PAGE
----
UX DESIGN COURSE - NJ TRANSIT APP
Transportation apps have dramatically changed the way people get from A to B.
I always use my phone to assist me on my trips, as a commuter or even as a tourist.
Ironically, NJ Transit’s app, which I used the most, only complicates my life as a commuter. So I decided to take the app apart, implement the principles of user experience learned in class, and redesign it for my final project.
Transportation apps have dramatically changed the way people get from point A to B and Everyone knows when you’re taking public transportation it can be very stressful and frustrating depending on the time of the day and weather conditions.
There are few apps out there but none of them are 100% accurate and tasks like planning trips, checking time schedule and purchase tickets are poorly implemented or spread across multiple platforms which wastes so much time and energy.
“Commuters need a tool to help them plan and organize their trips.”
Design a transit app that helps commuters choose the best route based on accurate data; avoiding delays, crowds, and other common disruptions and taking time—and stress—out of daily commutes.
SPEND LESS TIME WAITING
Check live tracking bus and train arrivals, so you know if you have time to get a coffee.
BEST ROUTE OPTIONS
The app will help users determine the best route with live status, delay alerts and real-time updates.
EASY PAYMENT METHOD
You can buy bus ticket and refill metro card on the same platform using your credit card or apple pay.
I interviewed people from ages 24 to 32 who use apps such as NJ Transit, Google Maps, City Mapper, NY MTA to commute from NJ to NY.
Here are some of the relevant questions asked during the interview which helped me have a better understating of the user needs and pain points.
- When you are on your trip, are there any challenges you face accessing public transportation?
- What are your goals and needs using the app?
- What do you dislike about the app? Why?
- What kind of improvements could be made to make the app easier or better for you?
Here are the user pain points that I thought were more important to highlight:
- Inaccurate data
- Lack of route options
- Poor design and usability
- Payment method
Users expect that bus schedule, time and alerts will be accurate so they can plan better their commute during any time and weather conditions. In addition, they also expect to have a friendly transit app platform which allows them to complete basic daily tasks easily.
Based on the user's feedback I could create the following personas.
The user's goal is to find out 3 easy steps when they want to dislocate from A to B.
Creating an account
Planing a trip
WIREFRAMES + TESTING PHASE
Once I have the information architecture and user flows defined, I look at some Transit Apps out there in order to get some more inspiration. As a result, I write down some particular features which I think are important to meet the user's needs and improve the app's functionality.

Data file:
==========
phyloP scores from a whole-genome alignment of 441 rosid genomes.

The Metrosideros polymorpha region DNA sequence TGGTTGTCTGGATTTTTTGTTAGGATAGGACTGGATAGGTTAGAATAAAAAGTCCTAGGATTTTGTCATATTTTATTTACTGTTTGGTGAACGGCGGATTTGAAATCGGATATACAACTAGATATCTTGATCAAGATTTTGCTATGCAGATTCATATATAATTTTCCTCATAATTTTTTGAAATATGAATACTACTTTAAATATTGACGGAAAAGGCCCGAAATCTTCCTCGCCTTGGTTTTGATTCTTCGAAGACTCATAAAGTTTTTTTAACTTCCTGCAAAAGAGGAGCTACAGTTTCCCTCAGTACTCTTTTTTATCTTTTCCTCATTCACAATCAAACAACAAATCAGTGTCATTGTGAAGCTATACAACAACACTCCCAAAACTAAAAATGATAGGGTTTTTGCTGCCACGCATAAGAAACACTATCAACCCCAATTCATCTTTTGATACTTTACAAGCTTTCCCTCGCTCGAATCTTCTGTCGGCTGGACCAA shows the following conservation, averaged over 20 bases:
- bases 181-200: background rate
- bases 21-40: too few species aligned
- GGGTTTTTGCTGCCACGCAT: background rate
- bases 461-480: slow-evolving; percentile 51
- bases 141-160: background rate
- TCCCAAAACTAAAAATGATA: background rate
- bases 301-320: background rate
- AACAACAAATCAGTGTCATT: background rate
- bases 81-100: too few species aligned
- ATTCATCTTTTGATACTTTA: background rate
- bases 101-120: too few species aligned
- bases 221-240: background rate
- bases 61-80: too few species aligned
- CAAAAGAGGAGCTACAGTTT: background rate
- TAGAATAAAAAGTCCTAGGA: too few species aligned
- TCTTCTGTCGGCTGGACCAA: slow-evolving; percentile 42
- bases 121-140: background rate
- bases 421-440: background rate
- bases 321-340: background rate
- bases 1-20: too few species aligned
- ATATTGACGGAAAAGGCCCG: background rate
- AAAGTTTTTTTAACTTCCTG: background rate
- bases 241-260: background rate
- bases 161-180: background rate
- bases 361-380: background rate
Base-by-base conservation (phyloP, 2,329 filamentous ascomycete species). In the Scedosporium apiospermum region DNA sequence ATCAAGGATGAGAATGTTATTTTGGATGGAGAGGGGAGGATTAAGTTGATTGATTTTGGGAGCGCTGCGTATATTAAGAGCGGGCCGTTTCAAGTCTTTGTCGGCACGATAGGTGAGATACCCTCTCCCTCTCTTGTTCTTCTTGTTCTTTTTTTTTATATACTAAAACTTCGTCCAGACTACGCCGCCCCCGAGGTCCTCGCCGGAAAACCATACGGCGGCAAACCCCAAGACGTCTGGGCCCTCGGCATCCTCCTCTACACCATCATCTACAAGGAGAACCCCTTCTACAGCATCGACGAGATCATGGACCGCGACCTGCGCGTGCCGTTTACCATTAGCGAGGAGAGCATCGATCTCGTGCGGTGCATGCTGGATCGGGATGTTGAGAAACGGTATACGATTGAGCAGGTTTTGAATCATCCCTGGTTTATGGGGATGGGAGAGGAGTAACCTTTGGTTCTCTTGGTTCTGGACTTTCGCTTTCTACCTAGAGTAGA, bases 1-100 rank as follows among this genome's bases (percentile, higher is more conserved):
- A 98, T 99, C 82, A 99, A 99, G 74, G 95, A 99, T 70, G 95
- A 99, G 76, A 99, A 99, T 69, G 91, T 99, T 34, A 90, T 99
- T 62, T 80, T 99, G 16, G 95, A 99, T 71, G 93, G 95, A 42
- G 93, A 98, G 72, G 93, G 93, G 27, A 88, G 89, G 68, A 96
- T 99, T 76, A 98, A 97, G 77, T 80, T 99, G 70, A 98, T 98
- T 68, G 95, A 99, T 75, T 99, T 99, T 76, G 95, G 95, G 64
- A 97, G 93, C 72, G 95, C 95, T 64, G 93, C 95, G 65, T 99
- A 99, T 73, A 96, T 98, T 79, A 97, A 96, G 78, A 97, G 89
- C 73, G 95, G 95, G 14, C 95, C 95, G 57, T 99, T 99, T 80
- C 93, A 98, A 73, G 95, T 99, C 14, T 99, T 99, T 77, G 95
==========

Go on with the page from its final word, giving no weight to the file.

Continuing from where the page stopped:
MAIN SCREEN + FINDING A ROUTE
01. A dedicated search bar which affords searching routes by location/destination.
02. A large map that spans the entire page showing the bus stops close by.
04. Bus tracking system which allows user to track bus location accordingly to their preferences.
05. Detailed information about favorite route peeking from the bottom.
Here are some of the issues which get users disappointed while buying a new ticket.
01. Popping up a screen asking login and password.
02. Selecting Interstate Zone in order to proceed ticket purchase.
03. Adding the credit card code for every purchase.
Little details which makes the process more difficult for daily uses.
Having these problems in mind, I redesigned those steps making them as easy and clear as possible for users concluding ticket purchase.
Here are some changes which I made for new screens.
01. The App calculates automatically your interstate zone according location and destination chosen.
02. Once your add your credit card information, you will be able to save it for next purchases.
03. Adding promotional tickets packages for daily commuters.
When the user taps on the ticket to active one of his/her trips, the bus ticket will expand to a new screen which will have to be checked by the bus driver.
For the bus ticket screen, I focused more on the design using the same color concept created for transit line routes.
As a result, we have a better design making it easier for users and bus drivers to identify each bus route ticket.
Working on this project, I learned how important is to make and conduct user interviews in order to have a better understanding of the user pain points and your experiences. Also, how important is to have multiple feedbacks in the testing phase to give more clarity once I was trying to improve the functionalities of the product.
I would invest more time going deeper on wireframes and testing phase until getting different types of scenarios validated and then move forward to final designs.